Residential Street Pole Power Lines: How Configured Question, Please ?

Hello:
Figured that this would be a good site to post my question.
Was looking up at all the poles in my neighborhood that carry power, cable,
etc., and was wondering a bit on how the power lines are configured.
Is this a 3 phase system on these residential street lines ?
From what I see, there are "usually" 3 lines on the upper part of the poles which I'm reasonably sure are the power lines.
The upper, middle one, I'm guessing is a "high voltage" line. Correct?
What voltage do they usually carry (residential area, street poles) ?
If so, where is the ground for it ?
What are the other 2 ? Are they different phases (115 V each relative to some ground ?) after the high voltage is reduced via the periodic pole transformers ?
Rather than continue with these questions, might someone please explain how this is all put together, please ?
Thanks, Bob
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| Hello: | | Figured that this would be a good site to post my question. | | Was looking up at all the poles in my neighborhood that carry power, cable, | etc., and was wondering a bit on how the power lines are configured. | | Is this a 3 phase system on these residential street lines ? | | From what I see, there are "usually" 3 lines on the upper part of the poles | which I'm reasonably sure are the power lines.
Sounds like three phase there. Some places have fewer wires and either 1 or 2 of the three phases, depending on what is economical for the power company.
| The upper, middle one, I'm guessing is a "high voltage" line. | Correct?
It depends. There may be a ground wire running. There may be 1 or 2 or 3 of the 3 phases running.
| What voltage do they usually carry (residential area, street poles) ?
In the USA, voltages before transformers generally range from 2300 to 34500 volts. Quite a number of different voltages might be in use depending on the particular power company and the age of that section of distribution. New construction going out in residential areas will typically have one of:
12470/7200 - 12470 volts line-to-line, 7200 volts line-to-ground 13200/7620 - 13200 volts line-to-line, 7620 volts line-to-ground 13800/7970 - 13800 volts line-to-line, 7970 volts line-to-ground
Transformers could have either of the voltages as input. Note whether there is one bushing, or two bushings, on top.
| If so, where is the ground for it ?
Several reasons. It's the return circuit on single phase connections (the lower of the voltage pairs shown above). It serves other purposes as well. It is often attached to a grounding electrode every few to several poles.
| What are the other 2 ? | Are they different phases (115 V each relative to some ground ?) after the | high | voltage is reduced via the periodic pole transformers ?
The wires from the output of transformers are kept lower on the pole. In the USA, the typical voltage is 240/120 split single phase using 3 wires (one is neutral). In some places it can be three phase with 208/120 volts (the high end being slightly lower due to the 120 degree phase angle of sine waves and can be calculated using the square root of 3 (about 1.732) times the line-to-ground voltage).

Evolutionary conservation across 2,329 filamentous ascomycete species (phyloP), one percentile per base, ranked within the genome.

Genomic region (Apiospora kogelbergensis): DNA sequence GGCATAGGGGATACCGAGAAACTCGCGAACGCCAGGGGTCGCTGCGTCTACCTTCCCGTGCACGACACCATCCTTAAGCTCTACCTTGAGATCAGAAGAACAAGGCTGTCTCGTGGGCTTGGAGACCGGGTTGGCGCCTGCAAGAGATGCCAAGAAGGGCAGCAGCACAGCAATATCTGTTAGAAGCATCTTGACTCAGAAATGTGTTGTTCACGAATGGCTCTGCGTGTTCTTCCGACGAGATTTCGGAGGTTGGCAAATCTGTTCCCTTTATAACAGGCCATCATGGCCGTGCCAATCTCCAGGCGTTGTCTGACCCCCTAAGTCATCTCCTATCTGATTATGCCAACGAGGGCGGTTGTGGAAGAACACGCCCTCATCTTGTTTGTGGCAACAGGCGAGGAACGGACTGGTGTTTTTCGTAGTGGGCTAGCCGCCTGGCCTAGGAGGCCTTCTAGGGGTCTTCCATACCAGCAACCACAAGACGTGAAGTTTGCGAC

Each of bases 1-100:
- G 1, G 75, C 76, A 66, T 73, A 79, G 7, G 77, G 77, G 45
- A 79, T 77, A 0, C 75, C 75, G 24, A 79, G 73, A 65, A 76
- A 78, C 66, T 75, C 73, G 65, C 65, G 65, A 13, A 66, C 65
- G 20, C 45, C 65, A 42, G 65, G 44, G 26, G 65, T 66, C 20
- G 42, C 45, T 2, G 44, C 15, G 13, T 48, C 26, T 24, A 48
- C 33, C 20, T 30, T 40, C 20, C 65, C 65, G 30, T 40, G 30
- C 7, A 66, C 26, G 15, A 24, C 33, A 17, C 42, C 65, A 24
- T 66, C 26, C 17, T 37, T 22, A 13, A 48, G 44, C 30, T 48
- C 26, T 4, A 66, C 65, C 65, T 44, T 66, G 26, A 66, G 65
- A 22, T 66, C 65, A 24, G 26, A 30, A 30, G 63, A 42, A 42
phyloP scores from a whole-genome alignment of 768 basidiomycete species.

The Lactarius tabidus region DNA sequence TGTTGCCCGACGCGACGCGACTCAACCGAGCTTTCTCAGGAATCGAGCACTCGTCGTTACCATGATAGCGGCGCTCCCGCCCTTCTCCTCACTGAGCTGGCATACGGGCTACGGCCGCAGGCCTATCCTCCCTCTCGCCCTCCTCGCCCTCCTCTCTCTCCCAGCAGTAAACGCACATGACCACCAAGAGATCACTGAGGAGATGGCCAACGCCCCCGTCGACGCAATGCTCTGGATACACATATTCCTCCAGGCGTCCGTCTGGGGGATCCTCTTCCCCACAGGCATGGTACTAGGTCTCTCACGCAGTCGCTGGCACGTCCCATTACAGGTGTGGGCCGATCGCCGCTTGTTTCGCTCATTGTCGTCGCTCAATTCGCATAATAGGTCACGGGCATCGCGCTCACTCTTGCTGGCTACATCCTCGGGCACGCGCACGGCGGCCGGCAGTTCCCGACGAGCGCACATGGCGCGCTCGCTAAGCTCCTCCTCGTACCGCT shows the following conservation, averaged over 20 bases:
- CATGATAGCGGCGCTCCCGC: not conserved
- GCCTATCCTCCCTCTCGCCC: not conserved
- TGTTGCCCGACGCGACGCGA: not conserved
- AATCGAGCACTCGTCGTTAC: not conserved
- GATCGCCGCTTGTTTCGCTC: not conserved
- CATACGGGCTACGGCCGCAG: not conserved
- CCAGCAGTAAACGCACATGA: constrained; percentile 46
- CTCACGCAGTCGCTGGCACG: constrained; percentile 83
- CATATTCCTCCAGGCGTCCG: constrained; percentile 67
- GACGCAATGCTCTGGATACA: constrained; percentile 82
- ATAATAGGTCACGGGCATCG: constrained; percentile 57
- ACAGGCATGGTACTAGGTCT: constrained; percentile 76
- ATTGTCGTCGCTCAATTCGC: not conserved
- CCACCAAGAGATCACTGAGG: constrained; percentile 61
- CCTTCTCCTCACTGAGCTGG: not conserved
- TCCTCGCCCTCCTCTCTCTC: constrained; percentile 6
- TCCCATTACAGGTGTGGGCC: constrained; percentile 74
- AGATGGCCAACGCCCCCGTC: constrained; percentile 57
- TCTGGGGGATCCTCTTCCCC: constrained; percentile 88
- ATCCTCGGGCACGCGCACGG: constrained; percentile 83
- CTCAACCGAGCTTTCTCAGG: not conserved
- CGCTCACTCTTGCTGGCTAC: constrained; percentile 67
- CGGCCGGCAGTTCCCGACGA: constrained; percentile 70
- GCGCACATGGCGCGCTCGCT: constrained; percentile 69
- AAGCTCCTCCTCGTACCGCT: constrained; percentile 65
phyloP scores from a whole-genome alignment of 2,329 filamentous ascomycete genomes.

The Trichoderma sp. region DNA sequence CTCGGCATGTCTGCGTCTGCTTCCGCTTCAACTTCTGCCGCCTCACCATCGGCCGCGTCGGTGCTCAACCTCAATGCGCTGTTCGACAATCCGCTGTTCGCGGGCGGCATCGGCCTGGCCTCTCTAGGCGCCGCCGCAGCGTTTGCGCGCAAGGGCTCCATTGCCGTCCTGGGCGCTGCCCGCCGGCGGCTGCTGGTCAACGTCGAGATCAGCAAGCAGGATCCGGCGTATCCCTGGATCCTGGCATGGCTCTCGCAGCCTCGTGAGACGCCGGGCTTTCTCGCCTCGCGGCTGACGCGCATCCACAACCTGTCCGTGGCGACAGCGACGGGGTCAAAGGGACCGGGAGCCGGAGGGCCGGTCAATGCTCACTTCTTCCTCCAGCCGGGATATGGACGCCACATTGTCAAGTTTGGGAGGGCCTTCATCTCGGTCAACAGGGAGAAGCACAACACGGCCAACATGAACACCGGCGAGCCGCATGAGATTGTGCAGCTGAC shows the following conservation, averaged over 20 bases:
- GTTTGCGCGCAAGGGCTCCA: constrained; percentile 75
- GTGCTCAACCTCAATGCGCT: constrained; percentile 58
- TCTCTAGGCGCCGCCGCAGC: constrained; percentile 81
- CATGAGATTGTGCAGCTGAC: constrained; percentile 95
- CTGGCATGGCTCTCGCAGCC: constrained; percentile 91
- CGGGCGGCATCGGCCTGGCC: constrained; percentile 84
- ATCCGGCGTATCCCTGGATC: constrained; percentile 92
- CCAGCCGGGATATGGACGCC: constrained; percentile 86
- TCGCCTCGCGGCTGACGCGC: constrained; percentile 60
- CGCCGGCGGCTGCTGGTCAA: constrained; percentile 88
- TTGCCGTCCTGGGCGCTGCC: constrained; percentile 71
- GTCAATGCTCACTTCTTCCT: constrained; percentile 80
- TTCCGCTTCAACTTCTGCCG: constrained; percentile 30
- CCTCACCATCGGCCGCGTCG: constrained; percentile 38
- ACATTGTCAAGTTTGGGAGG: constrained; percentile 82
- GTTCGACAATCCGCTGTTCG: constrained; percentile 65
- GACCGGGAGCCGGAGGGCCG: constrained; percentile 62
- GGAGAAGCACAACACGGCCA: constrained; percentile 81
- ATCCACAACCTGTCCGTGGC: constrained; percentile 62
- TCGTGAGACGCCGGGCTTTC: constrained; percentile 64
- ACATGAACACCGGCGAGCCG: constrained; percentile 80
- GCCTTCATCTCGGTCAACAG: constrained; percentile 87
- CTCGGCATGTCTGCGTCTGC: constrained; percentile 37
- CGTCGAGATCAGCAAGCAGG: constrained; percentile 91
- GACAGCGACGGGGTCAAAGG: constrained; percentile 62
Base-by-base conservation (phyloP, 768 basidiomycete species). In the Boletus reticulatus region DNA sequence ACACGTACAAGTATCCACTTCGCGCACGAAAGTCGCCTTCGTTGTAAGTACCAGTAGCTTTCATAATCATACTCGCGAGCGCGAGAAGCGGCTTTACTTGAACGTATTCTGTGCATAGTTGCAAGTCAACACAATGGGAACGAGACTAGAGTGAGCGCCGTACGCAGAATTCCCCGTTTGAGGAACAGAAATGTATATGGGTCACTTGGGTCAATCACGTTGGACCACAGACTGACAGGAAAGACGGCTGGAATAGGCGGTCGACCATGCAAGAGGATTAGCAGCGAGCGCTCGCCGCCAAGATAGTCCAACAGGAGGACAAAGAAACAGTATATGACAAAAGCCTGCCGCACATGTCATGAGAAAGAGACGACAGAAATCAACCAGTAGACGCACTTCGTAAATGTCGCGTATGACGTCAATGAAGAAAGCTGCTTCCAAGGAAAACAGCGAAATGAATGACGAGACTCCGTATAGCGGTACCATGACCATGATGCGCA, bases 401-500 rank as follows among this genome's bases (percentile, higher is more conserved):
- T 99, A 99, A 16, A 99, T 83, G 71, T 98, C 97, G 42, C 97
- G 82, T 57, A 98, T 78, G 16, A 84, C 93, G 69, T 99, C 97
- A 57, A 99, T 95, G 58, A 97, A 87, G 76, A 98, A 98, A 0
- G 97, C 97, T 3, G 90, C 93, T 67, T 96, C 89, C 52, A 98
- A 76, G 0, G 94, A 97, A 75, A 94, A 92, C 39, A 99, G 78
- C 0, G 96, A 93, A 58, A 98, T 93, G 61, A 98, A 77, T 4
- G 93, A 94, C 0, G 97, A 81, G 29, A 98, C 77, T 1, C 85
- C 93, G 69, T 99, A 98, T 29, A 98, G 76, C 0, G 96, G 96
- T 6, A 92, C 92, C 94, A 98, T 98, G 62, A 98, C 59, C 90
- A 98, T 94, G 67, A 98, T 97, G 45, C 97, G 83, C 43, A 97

In other parts of the world, voltages differ, frequencies differ, and three phase may be more readily available, or even required, for residential use. And three phase can come in two basic configurations called "delta" or "wye" (most countries use "star" instead of "wye", but the USA uses "wye").
The USA and some other countries, due to the legacy of single split-phase dual voltage, has ended up with several voltage choices (under 600 volts) available to end users. Europe and some other countries, due to higher voltages and general lack of split-phase, have fewer voltages available because what they do have satisfies the needs better.
In the USA single phase generally is just the 240/120 volt split-phase. But 480 volts, or 480/240 split-phase, is often used for major roadway or tunnel street lighting. Three phase is more complex due to trying to also provide voltages suitable for single phase and/or attempting to use common transformer voltages. The result is voltages like 208/120, 240/139, 416/240, 480/277, or 600/347 (in the "wye" configuration), and 240, 480, or 600 (in the "delta" configuration). The 208/120 wye and 240 delta are intended to supply common single phase 120 volt circuits, too (using a split-phase on one of the three phases for the 240 delta).
Motors designed for 240 delta can usually be connected to 240/139 wye. Likewise, motors designed for 480 delta can usually be connected to 480/277 wye. But the wye configurations have a lower line to ground voltage, which allows using lower cost wiring systems, and is safer for humans.
| Rather than continue with these questions, might someone please explain how | this is all put together, please ?
The specifics vary, but basically high voltage is transformed to low voltage for delivery to the home.
Power distribution (getting power around to customers) and transmission (getting power between power company facilities) uses the term "low voltage" for anything under 600 volts, "medium voltage" up to about 40000 or 50000 volts, and "high voltage" for anything above that.
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